A member of the Math, Spanish and National Honor Societies, Baratta finished high school with an overall GPA of 99.189, according to her resume. She tutored through the National Honor Society and assisted in activities like bringing toys to daycare children during Christmas.
She will attend Penn State in the fall.
-- Kenny DeJohn
Lames El Gammal, Baldwin, Senior
Lames El Gammal is a force in the paint in the Baldwin community.
The 6-2 center on the girls basketball team was a five-year player for the Bruins, averaging 8.7 points and 8.5 rebounds during her senior season. She earned Newsday All-Long Island Second Team recognition as a sophomore.
And while El Gammal was busy helping the Bruins win Nassau Class AA in 2016, she was equally as busy volunteering. Her love of basketball is rivaled by her love of helping the community.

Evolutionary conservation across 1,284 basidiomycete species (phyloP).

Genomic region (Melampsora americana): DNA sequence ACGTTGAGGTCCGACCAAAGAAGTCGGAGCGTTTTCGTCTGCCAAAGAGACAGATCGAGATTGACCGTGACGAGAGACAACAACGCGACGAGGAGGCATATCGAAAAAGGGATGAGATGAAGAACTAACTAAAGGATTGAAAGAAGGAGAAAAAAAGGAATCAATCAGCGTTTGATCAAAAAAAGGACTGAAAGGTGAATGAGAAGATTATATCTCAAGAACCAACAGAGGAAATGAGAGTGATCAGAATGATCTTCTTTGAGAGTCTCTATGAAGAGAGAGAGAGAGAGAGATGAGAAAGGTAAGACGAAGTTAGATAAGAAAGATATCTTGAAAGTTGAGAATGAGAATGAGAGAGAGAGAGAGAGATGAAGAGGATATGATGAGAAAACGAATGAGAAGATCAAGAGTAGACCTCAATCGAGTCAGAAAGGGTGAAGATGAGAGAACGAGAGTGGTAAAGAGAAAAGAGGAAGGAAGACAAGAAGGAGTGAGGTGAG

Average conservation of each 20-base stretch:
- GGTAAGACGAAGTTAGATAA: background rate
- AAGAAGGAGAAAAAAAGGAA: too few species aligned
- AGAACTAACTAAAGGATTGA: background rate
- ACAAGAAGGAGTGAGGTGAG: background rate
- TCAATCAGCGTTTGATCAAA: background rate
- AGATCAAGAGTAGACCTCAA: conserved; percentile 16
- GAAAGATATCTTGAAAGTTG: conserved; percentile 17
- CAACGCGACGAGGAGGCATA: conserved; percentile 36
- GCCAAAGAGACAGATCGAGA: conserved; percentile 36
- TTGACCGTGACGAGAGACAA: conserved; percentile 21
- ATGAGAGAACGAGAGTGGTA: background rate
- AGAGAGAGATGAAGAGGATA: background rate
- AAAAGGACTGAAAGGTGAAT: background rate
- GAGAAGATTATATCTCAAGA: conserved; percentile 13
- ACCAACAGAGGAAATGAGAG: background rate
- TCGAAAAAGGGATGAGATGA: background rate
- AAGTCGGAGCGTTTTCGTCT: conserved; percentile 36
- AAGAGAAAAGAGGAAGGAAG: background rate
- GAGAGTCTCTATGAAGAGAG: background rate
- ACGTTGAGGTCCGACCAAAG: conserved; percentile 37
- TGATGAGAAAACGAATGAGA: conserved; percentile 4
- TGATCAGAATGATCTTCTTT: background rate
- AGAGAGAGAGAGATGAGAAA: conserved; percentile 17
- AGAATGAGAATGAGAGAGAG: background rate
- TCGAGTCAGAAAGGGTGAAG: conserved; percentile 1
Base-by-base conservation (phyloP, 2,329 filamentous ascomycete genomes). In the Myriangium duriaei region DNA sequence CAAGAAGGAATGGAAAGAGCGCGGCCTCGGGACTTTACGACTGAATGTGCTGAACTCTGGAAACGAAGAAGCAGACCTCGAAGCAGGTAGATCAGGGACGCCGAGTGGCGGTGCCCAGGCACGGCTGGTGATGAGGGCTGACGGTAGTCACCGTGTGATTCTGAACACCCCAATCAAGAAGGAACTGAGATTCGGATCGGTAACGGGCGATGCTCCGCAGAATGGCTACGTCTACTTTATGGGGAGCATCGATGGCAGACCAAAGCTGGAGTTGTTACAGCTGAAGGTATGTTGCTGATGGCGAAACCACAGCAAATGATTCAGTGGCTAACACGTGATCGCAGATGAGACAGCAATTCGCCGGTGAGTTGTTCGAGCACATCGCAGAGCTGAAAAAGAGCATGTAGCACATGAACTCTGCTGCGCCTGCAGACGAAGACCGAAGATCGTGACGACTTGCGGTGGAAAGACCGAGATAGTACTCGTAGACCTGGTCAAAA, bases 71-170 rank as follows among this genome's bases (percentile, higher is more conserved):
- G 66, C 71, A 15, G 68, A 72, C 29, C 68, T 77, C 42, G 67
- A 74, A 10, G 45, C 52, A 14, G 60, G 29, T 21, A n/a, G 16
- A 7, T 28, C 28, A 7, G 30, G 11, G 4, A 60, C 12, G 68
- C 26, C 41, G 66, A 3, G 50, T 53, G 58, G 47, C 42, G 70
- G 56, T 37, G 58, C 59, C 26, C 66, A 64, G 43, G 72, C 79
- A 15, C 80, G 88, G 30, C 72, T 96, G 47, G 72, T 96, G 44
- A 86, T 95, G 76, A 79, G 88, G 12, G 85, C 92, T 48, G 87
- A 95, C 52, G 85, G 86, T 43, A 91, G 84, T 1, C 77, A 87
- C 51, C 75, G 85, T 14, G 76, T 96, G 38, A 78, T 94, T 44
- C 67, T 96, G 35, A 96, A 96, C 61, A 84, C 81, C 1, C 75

El Gammal, who will attend Brown University in the fall, gives back to the local basketball scene by frequently working at clinics with younger athletes. She mentors them through the iExcel program, an organization that focuses on improving young athletes' character, leadership and sportsmanship. She serves as an alumni team leader.
She is a key member of several of Baldwin High School's community service groups, including athletes helping athletes. Members of this prestigious club must meet rigorous academic and character criteria, and only 25 student-athletes are selected from the school.
El Gammal and the other members teach fifth-graders three times a year about character and how to be a good person, among other service-based activities. As a member of the leader's council, El Gammal meets frequently with Baldwin administrators to act as the voice of the student body. This student leadership position is also very selective. She also contributes to the AIDS peer educators club at Baldwin.